Profile with Liz Fouksman

Liz Fouksman (California & Lincoln 2010) is pursuing a DPhil at the University of Oxford. She holds an MPhil from the University of Oxford in International Development and a BA from the University of California, Los Angeles. Her research explores the way development institutions spread knowledge – in particular ecological ideas – from global movements to local implementation, and vice versa.

Rhodes Project: Where do you call home?

Liz Fouksman: I call San Francisco my base, but I don’t call it home. It’s the place I return to the most often.

Rhodes Project: What was the last book you couldn’t put down?

Liz Fouksman: Most of my pleasure reading is novels, and I have a tendency to get sucked into the stories and not be able to put them down – to the detriment of my work! I’m reading Proust’s Swann’s Way at the moment, and I’m finding it surprisingly compelling, if rather slow-moving. I’m just at the start of it, and the narrator is describing his childhood and it’s so perfectly observed – the terrors of being a small child. The first 60 pages are entirely about going to sleep and the fright and helplessness of being a child sent off to bed by the grown-ups.

Rhodes Project: What’s playing on your iPod right now?

Liz Fouksman: I’m trying to learn the ukulele at the moment, so I’ve been listening to a lot of bands that use it: She & Him, Beirut, Noah and the Whale.

Rhodes Project: If you could have one superpower, what would it be and why?

Liz Fouksman: Flying, which is so unoriginal. I spend so much time flying and going from place to place anyway that it would be amazing to just be able to do it on my own. And just for the pleasure and freedom!

Rhodes Project: When you were a kid, what did you want to be when you grew up?

Liz Fouksman: I wanted to be a clown for a bit, or just generally run away with a circus. Being an ice-cream man also seemed to have a lot of perks. But I do remember being asked this question at age ten and saying that I wanted to do something that would involve travelling a lot.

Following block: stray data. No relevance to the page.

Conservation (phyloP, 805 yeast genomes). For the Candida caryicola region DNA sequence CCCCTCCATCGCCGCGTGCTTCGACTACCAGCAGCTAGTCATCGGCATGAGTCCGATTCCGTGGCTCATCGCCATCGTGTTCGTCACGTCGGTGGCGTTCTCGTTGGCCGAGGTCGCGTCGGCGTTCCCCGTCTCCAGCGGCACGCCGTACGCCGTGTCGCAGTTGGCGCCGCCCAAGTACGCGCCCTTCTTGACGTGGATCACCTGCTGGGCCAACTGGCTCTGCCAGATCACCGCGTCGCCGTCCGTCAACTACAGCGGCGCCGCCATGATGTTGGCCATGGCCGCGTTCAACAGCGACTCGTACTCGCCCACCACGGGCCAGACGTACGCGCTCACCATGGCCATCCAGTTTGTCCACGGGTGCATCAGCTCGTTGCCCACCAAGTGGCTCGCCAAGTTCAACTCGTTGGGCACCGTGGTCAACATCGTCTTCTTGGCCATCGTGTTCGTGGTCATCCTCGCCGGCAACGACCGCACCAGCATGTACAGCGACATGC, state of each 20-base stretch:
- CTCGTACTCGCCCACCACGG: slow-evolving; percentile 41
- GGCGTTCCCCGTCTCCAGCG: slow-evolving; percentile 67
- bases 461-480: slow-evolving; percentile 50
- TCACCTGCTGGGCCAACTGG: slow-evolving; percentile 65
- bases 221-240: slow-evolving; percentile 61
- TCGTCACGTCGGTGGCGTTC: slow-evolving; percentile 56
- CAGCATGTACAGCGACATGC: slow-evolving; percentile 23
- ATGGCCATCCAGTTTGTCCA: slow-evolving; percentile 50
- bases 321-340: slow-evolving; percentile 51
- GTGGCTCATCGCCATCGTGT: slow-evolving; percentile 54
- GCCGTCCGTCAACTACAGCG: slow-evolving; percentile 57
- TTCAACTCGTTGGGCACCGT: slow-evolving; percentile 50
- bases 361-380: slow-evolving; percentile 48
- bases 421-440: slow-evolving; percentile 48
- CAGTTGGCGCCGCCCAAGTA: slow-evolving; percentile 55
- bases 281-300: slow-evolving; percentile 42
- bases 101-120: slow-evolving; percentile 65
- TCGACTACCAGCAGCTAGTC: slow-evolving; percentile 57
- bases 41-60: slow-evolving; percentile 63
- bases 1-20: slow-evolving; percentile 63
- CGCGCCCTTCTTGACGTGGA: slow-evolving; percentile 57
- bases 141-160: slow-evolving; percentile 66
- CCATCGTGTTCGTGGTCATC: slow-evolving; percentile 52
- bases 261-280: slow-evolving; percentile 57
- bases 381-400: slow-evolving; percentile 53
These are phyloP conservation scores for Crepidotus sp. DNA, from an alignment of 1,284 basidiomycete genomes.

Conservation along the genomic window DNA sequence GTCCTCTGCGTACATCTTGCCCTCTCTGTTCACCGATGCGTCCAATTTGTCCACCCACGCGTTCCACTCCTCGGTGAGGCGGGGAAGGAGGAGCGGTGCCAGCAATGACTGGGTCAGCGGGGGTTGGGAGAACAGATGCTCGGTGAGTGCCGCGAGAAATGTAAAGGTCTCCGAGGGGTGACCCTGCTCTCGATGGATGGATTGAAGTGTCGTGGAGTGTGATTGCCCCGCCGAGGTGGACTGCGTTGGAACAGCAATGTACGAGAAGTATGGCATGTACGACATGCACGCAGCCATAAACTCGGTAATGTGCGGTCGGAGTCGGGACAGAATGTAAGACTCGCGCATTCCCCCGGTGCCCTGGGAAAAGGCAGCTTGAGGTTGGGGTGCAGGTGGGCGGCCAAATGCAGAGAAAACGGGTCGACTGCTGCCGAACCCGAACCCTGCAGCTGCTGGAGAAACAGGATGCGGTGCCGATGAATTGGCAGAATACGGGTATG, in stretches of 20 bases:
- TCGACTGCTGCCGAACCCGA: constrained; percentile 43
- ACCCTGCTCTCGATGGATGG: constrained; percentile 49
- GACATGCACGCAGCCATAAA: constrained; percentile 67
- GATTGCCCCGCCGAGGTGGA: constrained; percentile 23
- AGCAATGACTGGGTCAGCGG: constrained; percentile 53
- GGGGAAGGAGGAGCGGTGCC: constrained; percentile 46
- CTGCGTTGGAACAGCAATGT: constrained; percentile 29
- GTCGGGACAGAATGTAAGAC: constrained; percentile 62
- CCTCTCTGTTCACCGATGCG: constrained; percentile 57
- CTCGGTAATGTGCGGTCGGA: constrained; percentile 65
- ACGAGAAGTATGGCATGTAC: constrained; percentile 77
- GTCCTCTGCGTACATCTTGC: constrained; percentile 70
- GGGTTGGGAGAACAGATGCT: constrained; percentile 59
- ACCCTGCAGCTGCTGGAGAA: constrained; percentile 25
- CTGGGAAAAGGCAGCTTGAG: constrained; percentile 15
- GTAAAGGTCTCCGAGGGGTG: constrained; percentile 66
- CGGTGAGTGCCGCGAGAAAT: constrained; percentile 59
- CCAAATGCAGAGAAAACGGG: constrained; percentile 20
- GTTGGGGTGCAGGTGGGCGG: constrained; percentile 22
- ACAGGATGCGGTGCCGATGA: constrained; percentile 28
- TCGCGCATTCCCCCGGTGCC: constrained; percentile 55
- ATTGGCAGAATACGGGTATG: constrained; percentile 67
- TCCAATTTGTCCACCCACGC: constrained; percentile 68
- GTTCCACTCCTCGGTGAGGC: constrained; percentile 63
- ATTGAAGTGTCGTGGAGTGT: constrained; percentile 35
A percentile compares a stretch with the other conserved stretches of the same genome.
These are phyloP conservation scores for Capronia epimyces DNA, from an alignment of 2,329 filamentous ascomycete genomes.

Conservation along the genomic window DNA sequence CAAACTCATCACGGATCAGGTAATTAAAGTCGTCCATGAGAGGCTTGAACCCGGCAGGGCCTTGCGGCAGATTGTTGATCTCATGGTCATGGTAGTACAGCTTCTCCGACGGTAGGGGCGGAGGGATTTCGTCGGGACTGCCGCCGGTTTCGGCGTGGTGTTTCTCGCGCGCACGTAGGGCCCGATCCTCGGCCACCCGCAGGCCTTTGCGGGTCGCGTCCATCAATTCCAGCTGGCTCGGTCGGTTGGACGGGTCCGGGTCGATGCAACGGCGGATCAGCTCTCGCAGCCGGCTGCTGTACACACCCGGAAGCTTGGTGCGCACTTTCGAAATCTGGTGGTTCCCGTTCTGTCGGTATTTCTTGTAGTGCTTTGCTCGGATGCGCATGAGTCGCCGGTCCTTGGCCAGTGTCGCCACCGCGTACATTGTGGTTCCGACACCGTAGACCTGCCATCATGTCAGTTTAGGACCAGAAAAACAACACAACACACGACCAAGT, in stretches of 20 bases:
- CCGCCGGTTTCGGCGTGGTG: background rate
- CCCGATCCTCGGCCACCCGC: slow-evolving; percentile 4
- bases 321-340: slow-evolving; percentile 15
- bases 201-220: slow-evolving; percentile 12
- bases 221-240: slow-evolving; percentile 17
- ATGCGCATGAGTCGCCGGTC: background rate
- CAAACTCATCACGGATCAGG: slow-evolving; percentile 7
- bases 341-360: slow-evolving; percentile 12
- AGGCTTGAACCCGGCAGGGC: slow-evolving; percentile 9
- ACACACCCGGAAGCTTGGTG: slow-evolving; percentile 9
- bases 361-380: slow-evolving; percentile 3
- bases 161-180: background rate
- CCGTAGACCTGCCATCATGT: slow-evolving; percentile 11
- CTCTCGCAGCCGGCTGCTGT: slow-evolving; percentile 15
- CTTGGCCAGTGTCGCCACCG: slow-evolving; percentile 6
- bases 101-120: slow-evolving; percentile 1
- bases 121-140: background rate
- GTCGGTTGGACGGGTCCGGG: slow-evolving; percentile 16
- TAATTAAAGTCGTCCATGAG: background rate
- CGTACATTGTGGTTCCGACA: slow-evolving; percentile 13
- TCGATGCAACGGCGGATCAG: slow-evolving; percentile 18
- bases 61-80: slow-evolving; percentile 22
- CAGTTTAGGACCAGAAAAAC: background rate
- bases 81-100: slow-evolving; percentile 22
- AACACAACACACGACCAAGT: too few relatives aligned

Rhodes Project: What would an ideal day look like?

Liz Fouksman: It depends on what I’m trying to accomplish. There’s the ideal writing day, in which I’m very calm and focused and get a lot of work done while meeting with friends for lunch and getting a run in. Then there’s the ideal travel day where I’m in a foreign city having adventures, getting lost, meeting new people. And there’s the ideal “do-nothing” day where you lie lay around with a book, ideally on the beach, listening to the waves and staring at the sky.

Rhodes Project: What advice would you give to your sixteen-year-old self?

Liz Fouksman: To be more playful, and to take things less seriously– cultivating more playfulness and whimsy in my life.

Rhodes Project: What’s the best or most interesting thing that’s happened to you in the last year?

Liz Fouksman: I went to Kyrgyzstan on fieldwork – it was this fascinating experiment of going off into the blue and expecting different people and organizations to humor you and talk to you and engage with you. And somehow, they do in the end. Going on fieldwork is an extraordinary way to see a new placeand dive in much deeper than I normally would if I was simply travelling, to meet and talk with everyone from professors to village elders and rural schoolchildren.

Rhodes Project: What was the fieldwork?

Liz Fouksman: I was doing fieldwork for my DPhil in International Development. I spent several months at a charitable foundation in Kyrgyzstan and their partner NGOs in a village where they are working, asking lots of questions about the climate change adaptation programs they were running there. It stuns me that you can show up after a pretty small email exchange to a foreign country and engage people in a deep and meaningful way. I never stayed in a hotel the entire time; I always stayed with locals, took up many people’s time with lots and lots of questions, and almost everyone I met was open and generous with their time and knowledge and hospitality. I’ve benefited so much from strangers’ generosity towards me.

Rhodes Project: What do you do to relax?

Liz Fouksman: I spend a lot of time reading, and If I don’t run for many days on end, I go a little crazy. I also love having conversations on walks: going on walk-n-talks (aka ramble-ambles) has become an Oxford tradition for me. I invite one other person to go on a long ramble along the canals or river or woods of Oxford and have meandering discussions as we walk.

Rhodes Project: What inspires you, and why?

Liz Fouksman: I think I was raised by novels, and I’m still very strongly shaped by them. I also feel that a defining feature of my Oxford experience and particularly of the Rhodes community here has been meeting a handful of people that have been incredibly influential on my life and how I think about the world and how I want to move through it. I don’t necessarily mean saving orphan babies or winning elections or Olympic medals: most of the lessons I’ve learned at Oxford have been about creating community, or cultivating openness and thoughtfulness in conversation, or inclusiveness and generosity, or putting one’s convictions into practice even when this defies conventional ideas about success.

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